Tibet's everyday life seen in Roof of the World

By Han Bingbin ( China Daily ) Updated: 2015-04-16 08:18:48

Tibet's everyday life seen in Roof of the World

Documentary film Roof of the World shows details about everyday lives and natural landscapes on the Qinghai-Tibet Plateau. [Photo provided to China Daily]

A documentary on Tibet has taken China by storm by simply showing the lives of ordinary people in a remote part of the world. Han Bingbin reports.

Documentaries aren't really popular in China, but a recent film on the Tibet autonomous region has garnered a surprising amount of attention thanks to its unconventional approach to filming the place.

In Roof of the World, a production by China Central Television, grand narratives and political themes are cast aside in favor of showing rich details about the everyday lives and natural landscapes on the Qinghai-Tibet Plateau, which has attracted a younger audience.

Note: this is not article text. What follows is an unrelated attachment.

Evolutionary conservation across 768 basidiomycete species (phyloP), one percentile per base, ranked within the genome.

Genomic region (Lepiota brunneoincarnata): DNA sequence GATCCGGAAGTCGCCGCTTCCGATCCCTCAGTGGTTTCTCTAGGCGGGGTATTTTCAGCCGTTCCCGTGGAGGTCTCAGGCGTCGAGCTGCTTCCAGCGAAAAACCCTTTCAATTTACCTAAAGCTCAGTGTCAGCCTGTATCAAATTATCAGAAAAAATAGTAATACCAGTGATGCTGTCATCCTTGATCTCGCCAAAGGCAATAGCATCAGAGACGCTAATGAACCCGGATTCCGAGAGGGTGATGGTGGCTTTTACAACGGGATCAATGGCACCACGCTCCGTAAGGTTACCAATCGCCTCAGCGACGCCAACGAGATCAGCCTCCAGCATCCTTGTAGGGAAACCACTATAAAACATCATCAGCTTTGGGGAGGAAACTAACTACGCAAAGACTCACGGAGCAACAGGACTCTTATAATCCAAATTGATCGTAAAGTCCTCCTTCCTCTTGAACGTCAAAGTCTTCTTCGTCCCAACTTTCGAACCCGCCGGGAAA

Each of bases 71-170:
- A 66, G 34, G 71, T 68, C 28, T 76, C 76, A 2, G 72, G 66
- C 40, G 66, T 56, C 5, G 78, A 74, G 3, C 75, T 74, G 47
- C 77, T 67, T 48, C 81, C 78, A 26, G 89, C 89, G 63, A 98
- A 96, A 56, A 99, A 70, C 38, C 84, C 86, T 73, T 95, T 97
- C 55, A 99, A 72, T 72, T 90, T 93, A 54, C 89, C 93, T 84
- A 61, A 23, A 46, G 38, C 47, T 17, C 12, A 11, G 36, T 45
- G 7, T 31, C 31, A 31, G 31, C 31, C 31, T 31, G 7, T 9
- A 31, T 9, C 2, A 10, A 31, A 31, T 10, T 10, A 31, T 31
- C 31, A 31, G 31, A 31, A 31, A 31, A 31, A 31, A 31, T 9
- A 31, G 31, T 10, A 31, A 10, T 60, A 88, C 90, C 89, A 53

On, one of China's largest video streaming sites, the documentary has had more than 25 million views since its debut earlier this month. It is the second most watched locally produced documentary, after the phenomenally popular A Bite of China series. The Tibet documentary has a rating of 9.1 out of 10 on, China's largest film review site.

"We were very worried in the beginning. We certainly know it's a good production. But nowadays young people are more into fast-food kind of videos, not something that needs you to sit quietly, to feel," says Wang Yan, director of Youku's information center.

The success of Roof of the World demonstrates that audiences still have a strong appetite for good documentaries, says Wang Weilai, chief producer of the film. He says that the documentary also led to an unexpected growth of young viewership despite its premiere on CCTV's Chinese international channel, which traditionally targets middle-aged viewers.

On April 10, Roof also started its run on CCTV 9, the country's most authoritative documentary channel best known for its well-curatored lineup of foreign classics. Some viewers had actually mistaken Roof for a foreign production, says Wang, because of its narrative and filming styles.

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